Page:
nep-com New Economics Papers
on Industrial Competition
Issue of 2011‒05‒14
24 papers chosen by
Russell Pittman
US Department of Justice

  1. Entry and Competition in Differentiated Products Markets By Schaumans, C.B.C.; Verboven, F.L.
  2. Profitability of Horizontal Mergers in the Presence of Price Stickiness By H. Esfahani
  3. Mergers and Partial Ownership. By Foros, Øystein; Kind, Hans Jarle; Shaffer, Greg
  4. Merger simulations with observed diversion ratios. By Mathiesen, Lars; Nilsen, Øivind Anti; Sørgard, Lars
  5. Does Retailer Power Lead to Exclusion? By Rey, Patrick; Whinston, Michael
  6. Models of Spatial Competition: a Critical Review By Ricardo Biscaia; Isabel Mota
  7. Remanufacturing. By Sophie Bernard
  8. How to deal with resale price maintenance: What can we learn from empirical results? By Jürgen-Peter Kretschmer
  9. Legal Investor Protection and Takeovers By Mike Burkart; Denis Gromb; Holger M. Mueller; Fausto Panunzi
  10. The complementarity foundations of industrial organization By CALCIANO, Filippo L.
  11. Monopolistic competition in general equilibrium: beyond the CES By ZHELOBODKO, Evgeny; KOKOVIN, Sergey; PARENTI, Mathieu; THISSE, Jean - François
  12. Old controversy revisited: pricing, market structure, and competition By Lee, Frederic
  13. Cournot Oligopoly and concavo-concave demand By Christian Ewerhart
  14. Individual Preferences, Organization, and Competition in a Model of R&D Incentive Provision By Nicola Lacetera; Lorenzo Zirulia
  15. Quality competition with profit constraints: Do non-profit firms provide higher quality than for-profit firms? By Brekke, Kurt R.; Siciliani, Luigi; Straume, Odd Rune
  16. Exploring National Concerted Practices in an Open Small Economy: What Does the Change in the Competition Law in the Netherlands Reveal? By Ozbugday, F.C.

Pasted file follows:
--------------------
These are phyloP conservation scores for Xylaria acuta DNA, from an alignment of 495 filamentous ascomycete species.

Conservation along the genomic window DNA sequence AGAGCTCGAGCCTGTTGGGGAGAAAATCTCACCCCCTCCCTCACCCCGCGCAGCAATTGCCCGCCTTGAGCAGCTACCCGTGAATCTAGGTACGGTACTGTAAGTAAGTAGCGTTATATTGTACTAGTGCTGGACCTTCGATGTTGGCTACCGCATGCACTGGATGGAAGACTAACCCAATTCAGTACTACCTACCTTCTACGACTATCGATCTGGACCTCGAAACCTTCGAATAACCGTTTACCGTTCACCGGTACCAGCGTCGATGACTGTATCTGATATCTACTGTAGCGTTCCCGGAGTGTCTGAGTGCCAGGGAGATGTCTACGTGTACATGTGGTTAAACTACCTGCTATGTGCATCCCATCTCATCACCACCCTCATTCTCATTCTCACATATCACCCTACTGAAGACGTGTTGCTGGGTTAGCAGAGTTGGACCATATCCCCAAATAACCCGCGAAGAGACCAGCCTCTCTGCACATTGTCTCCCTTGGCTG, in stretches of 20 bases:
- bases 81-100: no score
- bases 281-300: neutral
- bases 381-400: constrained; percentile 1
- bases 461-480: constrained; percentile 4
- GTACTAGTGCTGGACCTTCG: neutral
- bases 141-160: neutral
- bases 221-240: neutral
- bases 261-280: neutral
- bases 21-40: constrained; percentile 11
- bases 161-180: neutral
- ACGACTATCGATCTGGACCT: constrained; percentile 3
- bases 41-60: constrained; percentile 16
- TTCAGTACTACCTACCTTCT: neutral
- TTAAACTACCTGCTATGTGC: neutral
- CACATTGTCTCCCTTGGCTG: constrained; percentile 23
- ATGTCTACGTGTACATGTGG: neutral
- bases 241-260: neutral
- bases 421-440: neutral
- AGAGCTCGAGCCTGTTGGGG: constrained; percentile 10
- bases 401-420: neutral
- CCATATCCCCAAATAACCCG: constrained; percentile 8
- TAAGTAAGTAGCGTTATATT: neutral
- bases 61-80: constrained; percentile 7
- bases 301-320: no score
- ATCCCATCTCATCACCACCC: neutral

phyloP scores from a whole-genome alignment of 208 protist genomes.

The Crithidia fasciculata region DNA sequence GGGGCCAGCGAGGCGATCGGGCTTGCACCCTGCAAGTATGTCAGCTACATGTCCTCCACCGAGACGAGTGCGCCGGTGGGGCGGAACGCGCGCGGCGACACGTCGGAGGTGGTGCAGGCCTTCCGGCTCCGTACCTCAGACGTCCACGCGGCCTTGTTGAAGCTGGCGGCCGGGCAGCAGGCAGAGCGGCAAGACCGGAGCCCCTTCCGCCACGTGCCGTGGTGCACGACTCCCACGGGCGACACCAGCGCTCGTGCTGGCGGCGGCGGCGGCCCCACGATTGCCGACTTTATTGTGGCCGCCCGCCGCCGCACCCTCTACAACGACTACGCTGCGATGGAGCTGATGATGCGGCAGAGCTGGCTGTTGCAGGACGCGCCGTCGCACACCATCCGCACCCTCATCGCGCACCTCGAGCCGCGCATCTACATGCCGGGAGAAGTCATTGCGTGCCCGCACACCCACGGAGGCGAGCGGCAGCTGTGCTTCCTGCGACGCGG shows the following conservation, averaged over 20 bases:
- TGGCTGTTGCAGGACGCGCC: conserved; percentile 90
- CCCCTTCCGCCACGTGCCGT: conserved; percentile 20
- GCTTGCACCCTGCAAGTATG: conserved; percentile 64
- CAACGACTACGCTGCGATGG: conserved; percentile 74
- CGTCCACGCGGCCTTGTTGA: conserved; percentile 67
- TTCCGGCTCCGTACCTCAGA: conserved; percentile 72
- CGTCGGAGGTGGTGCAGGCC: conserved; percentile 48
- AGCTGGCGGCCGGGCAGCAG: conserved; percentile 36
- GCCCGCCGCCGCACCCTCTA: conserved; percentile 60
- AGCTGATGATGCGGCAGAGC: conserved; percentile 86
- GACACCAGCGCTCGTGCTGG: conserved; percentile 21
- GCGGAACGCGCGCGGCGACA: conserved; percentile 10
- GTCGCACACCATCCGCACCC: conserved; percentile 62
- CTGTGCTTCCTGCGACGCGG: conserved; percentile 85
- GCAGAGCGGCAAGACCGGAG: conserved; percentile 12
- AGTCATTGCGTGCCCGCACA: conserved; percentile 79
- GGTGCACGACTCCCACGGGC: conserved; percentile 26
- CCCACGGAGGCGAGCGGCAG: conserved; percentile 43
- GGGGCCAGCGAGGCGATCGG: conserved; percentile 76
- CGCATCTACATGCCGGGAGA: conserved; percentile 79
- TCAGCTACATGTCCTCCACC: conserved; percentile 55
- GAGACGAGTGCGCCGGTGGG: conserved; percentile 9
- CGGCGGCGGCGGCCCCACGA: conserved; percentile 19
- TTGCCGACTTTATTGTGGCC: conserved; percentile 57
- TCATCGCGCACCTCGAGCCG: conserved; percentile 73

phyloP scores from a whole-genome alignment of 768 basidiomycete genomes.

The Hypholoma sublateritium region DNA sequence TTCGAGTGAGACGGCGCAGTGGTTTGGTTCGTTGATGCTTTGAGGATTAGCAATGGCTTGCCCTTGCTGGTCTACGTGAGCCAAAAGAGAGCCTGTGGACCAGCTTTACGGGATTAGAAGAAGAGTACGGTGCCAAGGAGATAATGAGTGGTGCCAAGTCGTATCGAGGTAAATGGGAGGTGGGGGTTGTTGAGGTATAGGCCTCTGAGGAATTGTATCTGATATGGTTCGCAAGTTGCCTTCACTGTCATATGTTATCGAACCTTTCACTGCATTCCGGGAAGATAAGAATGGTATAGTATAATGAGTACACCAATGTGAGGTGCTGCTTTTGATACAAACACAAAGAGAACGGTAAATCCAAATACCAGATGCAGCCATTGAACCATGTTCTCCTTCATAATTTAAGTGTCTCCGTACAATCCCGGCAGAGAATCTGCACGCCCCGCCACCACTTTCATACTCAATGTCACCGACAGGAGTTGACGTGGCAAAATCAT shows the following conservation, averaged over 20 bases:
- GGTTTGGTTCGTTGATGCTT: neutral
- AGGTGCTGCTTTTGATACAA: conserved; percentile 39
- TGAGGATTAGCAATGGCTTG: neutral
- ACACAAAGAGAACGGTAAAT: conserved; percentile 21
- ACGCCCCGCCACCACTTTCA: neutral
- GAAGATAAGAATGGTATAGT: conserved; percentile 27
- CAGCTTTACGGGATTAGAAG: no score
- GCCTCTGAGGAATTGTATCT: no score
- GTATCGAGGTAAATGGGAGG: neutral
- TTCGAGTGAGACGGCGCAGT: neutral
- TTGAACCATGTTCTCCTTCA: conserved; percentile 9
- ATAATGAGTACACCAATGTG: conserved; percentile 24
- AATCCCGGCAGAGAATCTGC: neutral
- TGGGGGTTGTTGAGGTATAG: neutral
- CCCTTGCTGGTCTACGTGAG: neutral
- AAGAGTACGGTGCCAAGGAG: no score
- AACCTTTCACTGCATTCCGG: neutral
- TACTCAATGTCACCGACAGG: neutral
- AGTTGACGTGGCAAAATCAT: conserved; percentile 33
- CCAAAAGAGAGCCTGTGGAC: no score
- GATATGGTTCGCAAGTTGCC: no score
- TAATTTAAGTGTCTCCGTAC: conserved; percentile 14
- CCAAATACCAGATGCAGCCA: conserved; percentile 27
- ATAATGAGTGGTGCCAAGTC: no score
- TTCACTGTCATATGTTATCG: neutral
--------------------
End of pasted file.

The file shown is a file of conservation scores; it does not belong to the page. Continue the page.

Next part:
17. Optimal Structuring of Assessment Processes in Competition Law: A Survey of Theoretical Approaches By Jürgen-Peter Kretschmer
  18. The strategic timing of R&D agreements. By Marco Marini; Maria Luisa Petit; Roberta Sestini
  19. Estimation of the competitive conditions in the Czech banking sector By Stavarek, Daniel; Repkova, Iveta
  20. Spillover and Competition Effects: Evidence from the sub-Saharan African Banking Sector By Birte Pohl
  21. Vertical Integration and Regulation in the Securities Settlement Industry By Cherbonnier, Frédéric; Rochet, Jean-Charles
  22. Margins and Market Shares: Pharmacy Incentives for Generic Substitution. By Brekke, Kurt Richard; Holmås, Tor Helge; Straume, Odd Rune
  23. Vertical integration and exclusivities in maritime freight transport By CANTOS-SANCHEZ, Pedro; MONER-COLONQUES, Rafael; SEMPERE-MONERRIS, José J.; ALVAREZ-SANJAIME, Oscar
  24. Strategic Pricing and Health Price Policies By Bonnet, Céline; Réquillart, Vincent

  1. By: Schaumans, C.B.C.; Verboven, F.L. (Tilburg University, Center for Economic Research)
    Abstract: We propose a methodology for estimating the competition effects from entry when firms sell differentiated products. We first derive precise conditions under which Bres- nahan and Reiss'entry threshold ratios (ETRs) can be used to test for the presence and to measure the magnitude of competition effects. We then show how to augment the traditional entry model with a revenue equation. This revenue equation serves to adjust the ETRs by the extent of market expansion from entry, and leads to unbiased estimates of the competition effects from entry. We apply our approach to seven different local service sectors. We find that entry typically leads to significant market expansion, implying that traditional ETRs may substantially underestimate the com- petition effects from entry. In most sectors, the second entrant reduces markups by at least 30%, whereas the third or subsequent entrants have smaller or insignificant effects. In one sector, we find that even the second entrant does not reduce markups, consistent with a recent decision by the competition authority.